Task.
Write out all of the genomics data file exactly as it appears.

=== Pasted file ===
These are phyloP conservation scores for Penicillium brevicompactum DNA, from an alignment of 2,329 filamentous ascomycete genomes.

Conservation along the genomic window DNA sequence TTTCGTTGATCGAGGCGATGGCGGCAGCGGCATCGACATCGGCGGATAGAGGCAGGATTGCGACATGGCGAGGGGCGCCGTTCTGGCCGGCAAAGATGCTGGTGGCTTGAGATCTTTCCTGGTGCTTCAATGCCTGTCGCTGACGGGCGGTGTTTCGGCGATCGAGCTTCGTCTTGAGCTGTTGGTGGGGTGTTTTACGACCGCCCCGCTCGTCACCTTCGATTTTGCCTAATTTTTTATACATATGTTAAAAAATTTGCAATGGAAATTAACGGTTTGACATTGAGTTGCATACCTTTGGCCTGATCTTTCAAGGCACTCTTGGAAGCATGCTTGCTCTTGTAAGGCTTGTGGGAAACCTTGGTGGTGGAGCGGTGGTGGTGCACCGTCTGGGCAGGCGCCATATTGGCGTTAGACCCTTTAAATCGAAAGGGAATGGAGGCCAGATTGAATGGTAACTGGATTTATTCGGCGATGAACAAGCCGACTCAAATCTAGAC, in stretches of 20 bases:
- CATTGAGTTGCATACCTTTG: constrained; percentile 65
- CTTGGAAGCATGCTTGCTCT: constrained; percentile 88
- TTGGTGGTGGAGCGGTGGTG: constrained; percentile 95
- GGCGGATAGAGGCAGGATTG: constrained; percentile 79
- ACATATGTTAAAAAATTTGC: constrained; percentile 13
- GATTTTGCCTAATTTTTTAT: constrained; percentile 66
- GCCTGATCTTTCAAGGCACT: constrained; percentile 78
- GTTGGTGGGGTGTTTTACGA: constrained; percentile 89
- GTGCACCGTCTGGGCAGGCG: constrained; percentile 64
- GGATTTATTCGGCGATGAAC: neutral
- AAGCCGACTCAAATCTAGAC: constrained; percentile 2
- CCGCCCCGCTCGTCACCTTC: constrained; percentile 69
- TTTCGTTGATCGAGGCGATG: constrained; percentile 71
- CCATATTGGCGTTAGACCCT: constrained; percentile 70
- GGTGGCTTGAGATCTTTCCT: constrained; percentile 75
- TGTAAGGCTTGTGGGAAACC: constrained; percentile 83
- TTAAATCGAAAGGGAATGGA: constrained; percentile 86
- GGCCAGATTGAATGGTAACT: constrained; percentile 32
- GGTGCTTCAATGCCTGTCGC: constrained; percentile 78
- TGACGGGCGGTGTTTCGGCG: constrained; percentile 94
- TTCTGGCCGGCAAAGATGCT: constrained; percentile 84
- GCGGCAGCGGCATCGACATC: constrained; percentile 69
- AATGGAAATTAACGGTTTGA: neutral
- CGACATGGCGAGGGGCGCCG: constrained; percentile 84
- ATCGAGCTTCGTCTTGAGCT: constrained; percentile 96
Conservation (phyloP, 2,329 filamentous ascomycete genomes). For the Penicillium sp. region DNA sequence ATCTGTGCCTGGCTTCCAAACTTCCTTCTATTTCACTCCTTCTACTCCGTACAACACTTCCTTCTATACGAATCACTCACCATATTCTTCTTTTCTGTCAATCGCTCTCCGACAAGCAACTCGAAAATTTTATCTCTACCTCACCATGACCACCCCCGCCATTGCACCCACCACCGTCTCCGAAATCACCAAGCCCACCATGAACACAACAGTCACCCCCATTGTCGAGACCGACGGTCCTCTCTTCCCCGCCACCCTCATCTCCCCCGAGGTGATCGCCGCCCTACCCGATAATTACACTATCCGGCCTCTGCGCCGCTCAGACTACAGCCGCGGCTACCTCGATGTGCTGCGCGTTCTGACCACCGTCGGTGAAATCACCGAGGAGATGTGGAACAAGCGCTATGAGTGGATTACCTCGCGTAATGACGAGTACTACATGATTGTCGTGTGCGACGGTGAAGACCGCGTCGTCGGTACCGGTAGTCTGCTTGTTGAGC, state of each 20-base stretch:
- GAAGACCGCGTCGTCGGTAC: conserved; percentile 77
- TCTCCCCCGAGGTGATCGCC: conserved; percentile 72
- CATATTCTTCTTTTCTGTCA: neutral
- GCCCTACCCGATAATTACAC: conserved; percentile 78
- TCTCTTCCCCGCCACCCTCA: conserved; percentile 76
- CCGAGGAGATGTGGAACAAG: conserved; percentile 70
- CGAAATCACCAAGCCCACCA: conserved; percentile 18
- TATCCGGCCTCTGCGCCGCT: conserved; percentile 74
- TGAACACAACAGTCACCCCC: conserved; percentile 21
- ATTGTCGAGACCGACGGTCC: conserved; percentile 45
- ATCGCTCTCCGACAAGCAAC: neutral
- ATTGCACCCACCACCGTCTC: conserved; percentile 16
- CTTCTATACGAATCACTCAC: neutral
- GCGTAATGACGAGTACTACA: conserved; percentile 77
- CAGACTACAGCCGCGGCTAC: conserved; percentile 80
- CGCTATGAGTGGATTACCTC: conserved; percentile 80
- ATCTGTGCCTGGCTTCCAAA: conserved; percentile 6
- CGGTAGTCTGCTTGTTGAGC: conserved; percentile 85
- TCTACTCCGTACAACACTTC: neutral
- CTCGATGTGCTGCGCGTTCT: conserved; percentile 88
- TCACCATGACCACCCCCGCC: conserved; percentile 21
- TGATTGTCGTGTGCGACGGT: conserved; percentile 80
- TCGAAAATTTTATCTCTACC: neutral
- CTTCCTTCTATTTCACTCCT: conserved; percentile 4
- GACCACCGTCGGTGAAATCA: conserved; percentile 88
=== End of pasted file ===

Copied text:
These are phyloP conservation scores for Penicillium brevicompactum DNA, from an alignment of 2,329 filamentous ascomycete genomes.

Conservation along the genomic window DNA sequence TTTCGTTGATCGAGGCGATGGCGGCAGCGGCATCGACATCGGCGGATAGAGGCAGGATTGCGACATGGCGAGGGGCGCCGTTCTGGCCGGCAAAGATGCTGGTGGCTTGAGATCTTTCCTGGTGCTTCAATGCCTGTCGCTGACGGGCGGTGTTTCGGCGATCGAGCTTCGTCTTGAGCTGTTGGTGGGGTGTTTTACGACCGCCCCGCTCGTCACCTTCGATTTTGCCTAATTTTTTATACATATGTTAAAAAATTTGCAATGGAAATTAACGGTTTGACATTGAGTTGCATACCTTTGGCCTGATCTTTCAAGGCACTCTTGGAAGCATGCTTGCTCTTGTAAGGCTTGTGGGAAACCTTGGTGGTGGAGCGGTGGTGGTGCACCGTCTGGGCAGGCGCCATATTGGCGTTAGACCCTTTAAATCGAAAGGGAATGGAGGCCAGATTGAATGGTAACTGGATTTATTCGGCGATGAACAAGCCGACTCAAATCTAGAC, in stretches of 20 bases:
- CATTGAGTTGCATACCTTTG: constrained; percentile 65
- CTTGGAAGCATGCTTGCTCT: constrained; percentile 88
- TTGGTGGTGGAGCGGTGGTG: constrained; percentile 95
- GGCGGATAGAGGCAGGATTG: constrained; percentile 79
- ACATATGTTAAAAAATTTGC: constrained; percentile 13
- GATTTTGCCTAATTTTTTAT: constrained; percentile 66
- GCCTGATCTTTCAAGGCACT: constrained; percentile 78
- GTTGGTGGGGTGTTTTACGA: constrained; percentile 89
- GTGCACCGTCTGGGCAGGCG: constrained; percentile 64
- GGATTTATTCGGCGATGAAC: neutral
- AAGCCGACTCAAATCTAGAC: constrained; percentile 2
- CCGCCCCGCTCGTCACCTTC: constrained; percentile 69
- TTTCGTTGATCGAGGCGATG: constrained; percentile 71
- CCATATTGGCGTTAGACCCT: constrained; percentile 70
- GGTGGCTTGAGATCTTTCCT: constrained; percentile 75
- TGTAAGGCTTGTGGGAAACC: constrained; percentile 83
- TTAAATCGAAAGGGAATGGA: constrained; percentile 86
- GGCCAGATTGAATGGTAACT: constrained; percentile 32
- GGTGCTTCAATGCCTGTCGC: constrained; percentile 78
- TGACGGGCGGTGTTTCGGCG: constrained; percentile 94
- TTCTGGCCGGCAAAGATGCT: constrained; percentile 84
- GCGGCAGCGGCATCGACATC: constrained; percentile 69
- AATGGAAATTAACGGTTTGA: neutral
- CGACATGGCGAGGGGCGCCG: constrained; percentile 84
- ATCGAGCTTCGTCTTGAGCT: constrained; percentile 96
Conservation (phyloP, 2,329 filamentous ascomycete genomes). For the Penicillium sp. region DNA sequence ATCTGTGCCTGGCTTCCAAACTTCCTTCTATTTCACTCCTTCTACTCCGTACAACACTTCCTTCTATACGAATCACTCACCATATTCTTCTTTTCTGTCAATCGCTCTCCGACAAGCAACTCGAAAATTTTATCTCTACCTCACCATGACCACCCCCGCCATTGCACCCACCACCGTCTCCGAAATCACCAAGCCCACCATGAACACAACAGTCACCCCCATTGTCGAGACCGACGGTCCTCTCTTCCCCGCCACCCTCATCTCCCCCGAGGTGATCGCCGCCCTACCCGATAATTACACTATCCGGCCTCTGCGCCGCTCAGACTACAGCCGCGGCTACCTCGATGTGCTGCGCGTTCTGACCACCGTCGGTGAAATCACCGAGGAGATGTGGAACAAGCGCTATGAGTGGATTACCTCGCGTAATGACGAGTACTACATGATTGTCGTGTGCGACGGTGAAGACCGCGTCGTCGGTACCGGTAGTCTGCTTGTTGAGC, state of each 20-base stretch:
- GAAGACCGCGTCGTCGGTAC: conserved; percentile 77
- TCTCCCCCGAGGTGATCGCC: conserved; percentile 72
- CATATTCTTCTTTTCTGTCA: neutral
- GCCCTACCCGATAATTACAC: conserved; percentile 78
- TCTCTTCCCCGCCACCCTCA: conserved; percentile 76
- CCGAGGAGATGTGGAACAAG: conserved; percentile 70
- CGAAATCACCAAGCCCACCA: conserved; percentile 18
- TATCCGGCCTCTGCGCCGCT: conserved; percentile 74
- TGAACACAACAGTCACCCCC: conserved; percentile 21
- ATTGTCGAGACCGACGGTCC: conserved; percentile 45
- ATCGCTCTCCGACAAGCAAC: neutral
- ATTGCACCCACCACCGTCTC: conserved; percentile 16
- CTTCTATACGAATCACTCAC: neutral
- GCGTAATGACGAGTACTACA: conserved; percentile 77
- CAGACTACAGCCGCGGCTAC: conserved; percentile 80
- CGCTATGAGTGGATTACCTC: conserved; percentile 80
- ATCTGTGCCTGGCTTCCAAA: conserved; percentile 6
- CGGTAGTCTGCTTGTTGAGC: conserved; percentile 85
- TCTACTCCGTACAACACTTC: neutral
- CTCGATGTGCTGCGCGTTCT: conserved; percentile 88
- TCACCATGACCACCCCCGCC: conserved; percentile 21
- TGATTGTCGTGTGCGACGGT: conserved; percentile 80
- TCGAAAATTTTATCTCTACC: neutral
- CTTCCTTCTATTTCACTCCT: conserved; percentile 4
- GACCACCGTCGGTGAAATCA: conserved; percentile 88